And the whippletree neither less or more,
And the back-crossbar as strong as the fore,
 And the spring and axle and hub encore.
And yet, as a whole, it is past a doubt
In another hour it will be worn out!

First of November, fifty-five!
This morning the parson takes a drive.
Now, small boys get out of the way!
Here comes the wonderful one-hoss shay,
Drawn by a rat-tailed, ewe-necked bay.
“Huddup!” said the parson. — Off went they.

The parson was working his Sunday’s text, –
Had got to fifthly, and stopped perplexed
At what the — Moses — was coming next.
All at once the horse stood still,
Close by the meet’n’-house on the hill.
First a shiver, and then a thrill,
Then something decidedly like a spill, –
And the parson was sitting upon a rock,
At half past nine by the meet’n’-house clock, –
Just the hour of the earthquake shock!

What do you think the parson found,
When he got up and stared around?
The poor old chaise in a heap or mound,
As if it had been to the mill and ground!
You see, of course, if you’re not a dunce,
How it went to pieces all at once, –
All at once, and nothing first, –
Just as bubbles do when they burst.

End of the wonderful one-hoss shay.
Logic is logic. That’s all I say.

 

Consider this an Open Mic.

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17 thoughts on “Weekend Open Mic Poetry Reading That Has Nothing To Do With Either Tea Parties Or Occupy Wall Street

  1. Here’s a poem I used to read in my open mic days in Denver:

    To Mary from the First Grade:

    Because running was all, together we ran
    On the laptop at school, at recess and lunch
    Together we ran because running was all
    And we held hands

    The teachers all shouted for us to slow down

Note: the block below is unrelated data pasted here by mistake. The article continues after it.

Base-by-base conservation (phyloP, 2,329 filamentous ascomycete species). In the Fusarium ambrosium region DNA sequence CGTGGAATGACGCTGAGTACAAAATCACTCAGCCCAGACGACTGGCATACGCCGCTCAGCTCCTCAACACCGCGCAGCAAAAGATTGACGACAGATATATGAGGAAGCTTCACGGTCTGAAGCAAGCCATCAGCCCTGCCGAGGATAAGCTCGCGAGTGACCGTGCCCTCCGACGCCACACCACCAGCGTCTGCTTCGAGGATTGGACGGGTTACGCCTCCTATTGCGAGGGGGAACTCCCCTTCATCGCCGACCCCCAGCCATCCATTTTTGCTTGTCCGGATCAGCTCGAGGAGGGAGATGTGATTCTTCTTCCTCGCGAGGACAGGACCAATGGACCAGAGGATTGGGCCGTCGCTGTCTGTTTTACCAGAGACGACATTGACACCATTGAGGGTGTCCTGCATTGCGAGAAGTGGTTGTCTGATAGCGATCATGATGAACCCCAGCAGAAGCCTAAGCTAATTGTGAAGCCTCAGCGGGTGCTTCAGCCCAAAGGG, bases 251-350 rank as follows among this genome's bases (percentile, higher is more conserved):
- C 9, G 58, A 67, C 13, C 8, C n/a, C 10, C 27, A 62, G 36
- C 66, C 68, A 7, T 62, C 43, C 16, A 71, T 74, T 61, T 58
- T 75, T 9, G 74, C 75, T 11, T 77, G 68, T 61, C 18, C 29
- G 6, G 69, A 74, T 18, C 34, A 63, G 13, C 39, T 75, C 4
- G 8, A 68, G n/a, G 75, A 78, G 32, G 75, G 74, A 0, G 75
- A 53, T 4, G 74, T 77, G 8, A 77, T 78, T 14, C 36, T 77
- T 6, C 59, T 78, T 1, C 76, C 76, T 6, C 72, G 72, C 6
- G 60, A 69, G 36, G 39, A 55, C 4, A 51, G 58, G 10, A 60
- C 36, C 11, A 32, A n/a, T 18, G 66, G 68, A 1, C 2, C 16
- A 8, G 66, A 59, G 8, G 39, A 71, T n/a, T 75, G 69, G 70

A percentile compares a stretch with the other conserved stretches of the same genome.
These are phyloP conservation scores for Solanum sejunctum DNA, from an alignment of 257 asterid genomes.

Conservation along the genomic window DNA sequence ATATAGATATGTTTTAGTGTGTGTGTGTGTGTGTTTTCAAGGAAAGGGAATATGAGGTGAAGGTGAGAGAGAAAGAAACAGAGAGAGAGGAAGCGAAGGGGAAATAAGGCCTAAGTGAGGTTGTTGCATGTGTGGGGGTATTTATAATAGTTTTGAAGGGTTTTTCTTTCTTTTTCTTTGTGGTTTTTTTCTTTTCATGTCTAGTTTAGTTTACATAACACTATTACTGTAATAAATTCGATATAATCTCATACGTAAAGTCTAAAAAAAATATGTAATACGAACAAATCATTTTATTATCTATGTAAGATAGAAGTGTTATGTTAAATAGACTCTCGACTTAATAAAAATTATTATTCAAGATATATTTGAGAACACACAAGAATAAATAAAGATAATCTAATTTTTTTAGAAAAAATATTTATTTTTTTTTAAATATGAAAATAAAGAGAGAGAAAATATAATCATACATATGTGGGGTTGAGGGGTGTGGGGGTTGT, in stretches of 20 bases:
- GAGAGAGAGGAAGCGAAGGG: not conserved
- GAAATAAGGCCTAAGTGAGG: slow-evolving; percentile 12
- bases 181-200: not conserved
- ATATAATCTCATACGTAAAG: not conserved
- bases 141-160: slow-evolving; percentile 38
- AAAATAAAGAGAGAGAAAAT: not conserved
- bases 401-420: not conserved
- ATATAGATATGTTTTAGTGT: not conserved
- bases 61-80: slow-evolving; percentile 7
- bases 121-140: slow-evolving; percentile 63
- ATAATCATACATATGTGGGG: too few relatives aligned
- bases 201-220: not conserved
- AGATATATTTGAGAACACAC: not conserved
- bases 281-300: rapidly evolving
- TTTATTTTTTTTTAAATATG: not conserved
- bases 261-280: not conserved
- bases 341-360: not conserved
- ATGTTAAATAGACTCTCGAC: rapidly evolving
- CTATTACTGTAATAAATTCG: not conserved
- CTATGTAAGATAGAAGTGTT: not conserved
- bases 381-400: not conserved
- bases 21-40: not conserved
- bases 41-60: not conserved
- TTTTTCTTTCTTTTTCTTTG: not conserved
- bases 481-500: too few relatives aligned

But even five minutes was too long to wait
    Together we ran because running was all
    And we held hands

    After first grade, you moved away
    But I hope you remember that running was all
    I hope you remember we ran together
    And we held hands

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  2. When peaches were tart
    and strawberries were red,
    my head and my heart were
    raw, taken from what I saw
    with you, each and all
    of my friends had forsaken me.
    How did I fall if reaching
    to you was all you had to teach me?
    Teach me!
    Preach to me!
    You were all I had, my head
    in my hands,
    I thought we would reach all
    together
    but for you
    I
    fell.

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  3. Atop a hill,
    I stand in rarefied air
    Only a hint of rancid remains…
    bourne on the wind.

    Below, a reeking miasma
    a putrid yellow fog clings
    Pierced by a beam of red light.
    Sunshine tommorrow.

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  4. There came a giant to my door,
    A giant fierce and strong,
    His step was heavy on the floor.
    His arms were ten yards long
    He scowled and frowned
    he shook the ground,
    I trembled through and through,
    At length I looked him in the face,
    And cried ”who cares for you?”

    And then he hit me.

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  5. What is plucked will grow again,
    What is slain lives on,
    What is stolen will remain-
    What is gone is gone.

    … What is sea-born dies on land,
    Soft is trod upon.
    What is given burns the hand-
    What is gone is gone.

    Here is there, and high is low,
    All may be undone.
    What is true, no two men know-
    What is gone is gone.

    Who has choices need not choose,
    We must, who have none.
    We can love but what we lose-
    What is gone is gone.